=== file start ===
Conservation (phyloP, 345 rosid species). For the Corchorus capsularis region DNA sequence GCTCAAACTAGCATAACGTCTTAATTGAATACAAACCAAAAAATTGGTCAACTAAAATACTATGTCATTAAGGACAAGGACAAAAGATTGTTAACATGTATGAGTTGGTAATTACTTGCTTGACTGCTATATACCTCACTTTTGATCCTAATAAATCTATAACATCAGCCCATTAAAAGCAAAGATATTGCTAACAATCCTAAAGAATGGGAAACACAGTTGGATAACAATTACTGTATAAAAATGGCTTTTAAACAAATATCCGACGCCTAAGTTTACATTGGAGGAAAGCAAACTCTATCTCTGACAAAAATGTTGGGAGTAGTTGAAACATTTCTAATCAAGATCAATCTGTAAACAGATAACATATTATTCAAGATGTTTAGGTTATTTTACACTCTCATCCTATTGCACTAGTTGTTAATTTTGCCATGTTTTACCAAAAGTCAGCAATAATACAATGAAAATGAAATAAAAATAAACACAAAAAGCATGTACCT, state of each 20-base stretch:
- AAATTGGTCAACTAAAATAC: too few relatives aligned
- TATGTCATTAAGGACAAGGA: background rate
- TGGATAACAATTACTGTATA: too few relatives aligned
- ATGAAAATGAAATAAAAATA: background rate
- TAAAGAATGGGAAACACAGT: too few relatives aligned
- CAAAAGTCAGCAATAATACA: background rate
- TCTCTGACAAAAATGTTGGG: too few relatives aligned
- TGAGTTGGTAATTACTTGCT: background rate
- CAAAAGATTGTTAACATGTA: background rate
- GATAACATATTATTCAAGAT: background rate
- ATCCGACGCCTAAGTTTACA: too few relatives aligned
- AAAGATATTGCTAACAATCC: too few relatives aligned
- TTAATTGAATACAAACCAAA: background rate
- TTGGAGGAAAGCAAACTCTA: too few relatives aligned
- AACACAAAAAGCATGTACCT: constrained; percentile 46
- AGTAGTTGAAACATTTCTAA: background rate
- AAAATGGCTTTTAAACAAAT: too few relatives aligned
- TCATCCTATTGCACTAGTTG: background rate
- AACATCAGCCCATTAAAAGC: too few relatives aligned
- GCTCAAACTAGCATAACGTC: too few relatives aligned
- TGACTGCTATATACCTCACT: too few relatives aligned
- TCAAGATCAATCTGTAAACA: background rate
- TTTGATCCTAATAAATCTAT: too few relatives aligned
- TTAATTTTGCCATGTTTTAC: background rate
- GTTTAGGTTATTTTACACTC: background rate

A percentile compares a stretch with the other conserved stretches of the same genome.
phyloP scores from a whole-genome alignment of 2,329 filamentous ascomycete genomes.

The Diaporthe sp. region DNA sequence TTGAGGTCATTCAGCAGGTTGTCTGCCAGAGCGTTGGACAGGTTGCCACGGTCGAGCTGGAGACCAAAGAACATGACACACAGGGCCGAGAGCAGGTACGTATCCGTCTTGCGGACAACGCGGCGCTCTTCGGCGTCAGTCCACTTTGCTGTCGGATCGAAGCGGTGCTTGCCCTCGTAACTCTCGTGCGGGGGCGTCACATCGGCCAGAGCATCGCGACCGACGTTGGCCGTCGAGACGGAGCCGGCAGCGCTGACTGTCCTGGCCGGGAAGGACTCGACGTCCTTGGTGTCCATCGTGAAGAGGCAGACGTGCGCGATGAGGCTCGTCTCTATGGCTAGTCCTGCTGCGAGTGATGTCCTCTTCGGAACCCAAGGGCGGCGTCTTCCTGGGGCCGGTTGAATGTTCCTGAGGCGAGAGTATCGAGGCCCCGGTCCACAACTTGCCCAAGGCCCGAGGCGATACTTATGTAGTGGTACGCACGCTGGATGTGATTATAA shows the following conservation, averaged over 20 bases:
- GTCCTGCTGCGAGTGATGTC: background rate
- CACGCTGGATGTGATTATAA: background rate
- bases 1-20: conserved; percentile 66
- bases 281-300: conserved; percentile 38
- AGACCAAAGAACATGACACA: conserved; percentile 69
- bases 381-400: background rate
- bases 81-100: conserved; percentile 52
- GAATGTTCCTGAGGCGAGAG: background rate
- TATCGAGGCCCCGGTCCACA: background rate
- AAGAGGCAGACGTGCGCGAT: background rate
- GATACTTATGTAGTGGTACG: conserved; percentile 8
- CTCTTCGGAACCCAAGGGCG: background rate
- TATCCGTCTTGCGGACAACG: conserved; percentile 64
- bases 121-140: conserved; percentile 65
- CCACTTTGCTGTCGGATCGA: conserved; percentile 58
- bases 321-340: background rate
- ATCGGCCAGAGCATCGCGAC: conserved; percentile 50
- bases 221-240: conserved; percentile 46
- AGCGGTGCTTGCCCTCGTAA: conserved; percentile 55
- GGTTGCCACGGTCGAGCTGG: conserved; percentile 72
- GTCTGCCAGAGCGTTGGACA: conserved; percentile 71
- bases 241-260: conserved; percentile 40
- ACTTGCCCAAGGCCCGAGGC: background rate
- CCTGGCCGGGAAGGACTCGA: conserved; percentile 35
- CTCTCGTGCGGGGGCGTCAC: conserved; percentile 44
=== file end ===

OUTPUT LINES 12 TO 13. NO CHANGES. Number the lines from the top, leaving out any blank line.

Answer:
- ATCCGACGCCTAAGTTTACA: too few relatives aligned
- AAAGATATTGCTAACAATCC: too few relatives aligned